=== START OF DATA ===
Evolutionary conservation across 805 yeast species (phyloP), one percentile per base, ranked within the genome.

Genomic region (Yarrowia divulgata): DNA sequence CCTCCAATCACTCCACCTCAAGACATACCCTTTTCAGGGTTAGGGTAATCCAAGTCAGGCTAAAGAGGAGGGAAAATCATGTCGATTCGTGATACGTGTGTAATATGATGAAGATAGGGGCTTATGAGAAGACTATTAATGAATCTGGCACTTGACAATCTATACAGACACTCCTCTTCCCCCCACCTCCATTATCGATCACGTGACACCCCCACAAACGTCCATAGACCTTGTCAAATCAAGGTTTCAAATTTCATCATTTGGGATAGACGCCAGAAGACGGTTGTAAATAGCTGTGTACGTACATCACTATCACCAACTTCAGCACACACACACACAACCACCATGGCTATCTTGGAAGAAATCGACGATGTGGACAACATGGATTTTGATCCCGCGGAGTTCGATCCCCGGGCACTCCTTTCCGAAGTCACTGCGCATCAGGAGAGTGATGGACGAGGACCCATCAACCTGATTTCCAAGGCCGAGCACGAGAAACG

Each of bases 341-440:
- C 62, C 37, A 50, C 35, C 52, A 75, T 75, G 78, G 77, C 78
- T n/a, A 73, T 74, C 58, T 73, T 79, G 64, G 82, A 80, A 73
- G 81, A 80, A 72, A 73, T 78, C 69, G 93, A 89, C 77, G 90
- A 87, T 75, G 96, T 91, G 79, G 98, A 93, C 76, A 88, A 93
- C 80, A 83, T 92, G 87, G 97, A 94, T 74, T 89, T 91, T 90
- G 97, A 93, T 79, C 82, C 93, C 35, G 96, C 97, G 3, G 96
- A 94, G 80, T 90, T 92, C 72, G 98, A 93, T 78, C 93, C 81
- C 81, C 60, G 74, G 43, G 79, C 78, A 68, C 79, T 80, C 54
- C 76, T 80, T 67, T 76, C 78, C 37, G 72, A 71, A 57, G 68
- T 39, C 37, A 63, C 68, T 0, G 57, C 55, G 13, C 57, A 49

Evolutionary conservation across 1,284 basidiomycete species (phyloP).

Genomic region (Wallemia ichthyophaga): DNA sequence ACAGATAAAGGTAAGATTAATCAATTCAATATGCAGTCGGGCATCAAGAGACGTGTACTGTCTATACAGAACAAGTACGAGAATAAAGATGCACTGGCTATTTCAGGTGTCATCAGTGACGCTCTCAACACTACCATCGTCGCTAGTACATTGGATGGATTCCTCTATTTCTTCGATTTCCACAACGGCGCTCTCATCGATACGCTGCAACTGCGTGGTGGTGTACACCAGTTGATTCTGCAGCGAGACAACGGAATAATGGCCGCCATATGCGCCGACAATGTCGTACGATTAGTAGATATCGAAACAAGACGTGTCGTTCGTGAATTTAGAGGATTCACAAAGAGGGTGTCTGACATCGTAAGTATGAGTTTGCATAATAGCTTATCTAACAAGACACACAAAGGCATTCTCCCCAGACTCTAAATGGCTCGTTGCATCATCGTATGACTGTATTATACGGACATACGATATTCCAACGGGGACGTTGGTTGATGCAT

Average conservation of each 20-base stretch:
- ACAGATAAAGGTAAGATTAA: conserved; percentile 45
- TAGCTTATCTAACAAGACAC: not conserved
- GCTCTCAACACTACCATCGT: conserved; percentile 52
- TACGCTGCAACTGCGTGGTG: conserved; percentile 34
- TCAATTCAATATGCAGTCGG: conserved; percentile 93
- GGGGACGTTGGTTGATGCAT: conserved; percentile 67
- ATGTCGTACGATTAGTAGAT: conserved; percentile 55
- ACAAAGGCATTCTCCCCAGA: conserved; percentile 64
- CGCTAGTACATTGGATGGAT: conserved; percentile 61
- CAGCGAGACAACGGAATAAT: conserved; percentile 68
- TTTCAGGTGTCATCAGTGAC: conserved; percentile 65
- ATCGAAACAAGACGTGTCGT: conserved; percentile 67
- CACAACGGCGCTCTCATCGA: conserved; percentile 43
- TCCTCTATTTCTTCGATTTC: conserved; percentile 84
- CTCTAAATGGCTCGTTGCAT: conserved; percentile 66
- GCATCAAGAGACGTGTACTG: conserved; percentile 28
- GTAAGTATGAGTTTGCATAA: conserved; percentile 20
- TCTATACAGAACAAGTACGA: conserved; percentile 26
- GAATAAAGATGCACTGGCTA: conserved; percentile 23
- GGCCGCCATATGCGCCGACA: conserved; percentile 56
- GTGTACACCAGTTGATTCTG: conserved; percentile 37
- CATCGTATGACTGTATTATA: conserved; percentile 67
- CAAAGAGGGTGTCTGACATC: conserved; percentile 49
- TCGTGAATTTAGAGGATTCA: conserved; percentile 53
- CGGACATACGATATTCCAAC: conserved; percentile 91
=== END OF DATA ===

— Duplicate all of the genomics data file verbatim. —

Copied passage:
Evolutionary conservation across 805 yeast species (phyloP), one percentile per base, ranked within the genome.

Genomic region (Yarrowia divulgata): DNA sequence CCTCCAATCACTCCACCTCAAGACATACCCTTTTCAGGGTTAGGGTAATCCAAGTCAGGCTAAAGAGGAGGGAAAATCATGTCGATTCGTGATACGTGTGTAATATGATGAAGATAGGGGCTTATGAGAAGACTATTAATGAATCTGGCACTTGACAATCTATACAGACACTCCTCTTCCCCCCACCTCCATTATCGATCACGTGACACCCCCACAAACGTCCATAGACCTTGTCAAATCAAGGTTTCAAATTTCATCATTTGGGATAGACGCCAGAAGACGGTTGTAAATAGCTGTGTACGTACATCACTATCACCAACTTCAGCACACACACACACAACCACCATGGCTATCTTGGAAGAAATCGACGATGTGGACAACATGGATTTTGATCCCGCGGAGTTCGATCCCCGGGCACTCCTTTCCGAAGTCACTGCGCATCAGGAGAGTGATGGACGAGGACCCATCAACCTGATTTCCAAGGCCGAGCACGAGAAACG

Each of bases 341-440:
- C 62, C 37, A 50, C 35, C 52, A 75, T 75, G 78, G 77, C 78
- T n/a, A 73, T 74, C 58, T 73, T 79, G 64, G 82, A 80, A 73
- G 81, A 80, A 72, A 73, T 78, C 69, G 93, A 89, C 77, G 90
- A 87, T 75, G 96, T 91, G 79, G 98, A 93, C 76, A 88, A 93
- C 80, A 83, T 92, G 87, G 97, A 94, T 74, T 89, T 91, T 90
- G 97, A 93, T 79, C 82, C 93, C 35, G 96, C 97, G 3, G 96
- A 94, G 80, T 90, T 92, C 72, G 98, A 93, T 78, C 93, C 81
- C 81, C 60, G 74, G 43, G 79, C 78, A 68, C 79, T 80, C 54
- C 76, T 80, T 67, T 76, C 78, C 37, G 72, A 71, A 57, G 68
- T 39, C 37, A 63, C 68, T 0, G 57, C 55, G 13, C 57, A 49

Evolutionary conservation across 1,284 basidiomycete species (phyloP).

Genomic region (Wallemia ichthyophaga): DNA sequence ACAGATAAAGGTAAGATTAATCAATTCAATATGCAGTCGGGCATCAAGAGACGTGTACTGTCTATACAGAACAAGTACGAGAATAAAGATGCACTGGCTATTTCAGGTGTCATCAGTGACGCTCTCAACACTACCATCGTCGCTAGTACATTGGATGGATTCCTCTATTTCTTCGATTTCCACAACGGCGCTCTCATCGATACGCTGCAACTGCGTGGTGGTGTACACCAGTTGATTCTGCAGCGAGACAACGGAATAATGGCCGCCATATGCGCCGACAATGTCGTACGATTAGTAGATATCGAAACAAGACGTGTCGTTCGTGAATTTAGAGGATTCACAAAGAGGGTGTCTGACATCGTAAGTATGAGTTTGCATAATAGCTTATCTAACAAGACACACAAAGGCATTCTCCCCAGACTCTAAATGGCTCGTTGCATCATCGTATGACTGTATTATACGGACATACGATATTCCAACGGGGACGTTGGTTGATGCAT

Average conservation of each 20-base stretch:
- ACAGATAAAGGTAAGATTAA: conserved; percentile 45
- TAGCTTATCTAACAAGACAC: not conserved
- GCTCTCAACACTACCATCGT: conserved; percentile 52
- TACGCTGCAACTGCGTGGTG: conserved; percentile 34
- TCAATTCAATATGCAGTCGG: conserved; percentile 93
- GGGGACGTTGGTTGATGCAT: conserved; percentile 67
- ATGTCGTACGATTAGTAGAT: conserved; percentile 55
- ACAAAGGCATTCTCCCCAGA: conserved; percentile 64
- CGCTAGTACATTGGATGGAT: conserved; percentile 61
- CAGCGAGACAACGGAATAAT: conserved; percentile 68
- TTTCAGGTGTCATCAGTGAC: conserved; percentile 65
- ATCGAAACAAGACGTGTCGT: conserved; percentile 67
- CACAACGGCGCTCTCATCGA: conserved; percentile 43
- TCCTCTATTTCTTCGATTTC: conserved; percentile 84
- CTCTAAATGGCTCGTTGCAT: conserved; percentile 66
- GCATCAAGAGACGTGTACTG: conserved; percentile 28
- GTAAGTATGAGTTTGCATAA: conserved; percentile 20
- TCTATACAGAACAAGTACGA: conserved; percentile 26
- GAATAAAGATGCACTGGCTA: conserved; percentile 23
- GGCCGCCATATGCGCCGACA: conserved; percentile 56
- GTGTACACCAGTTGATTCTG: conserved; percentile 37
- CATCGTATGACTGTATTATA: conserved; percentile 67
- CAAAGAGGGTGTCTGACATC: conserved; percentile 49
- TCGTGAATTTAGAGGATTCA: conserved; percentile 53
- CGGACATACGATATTCCAAC: conserved; percentile 91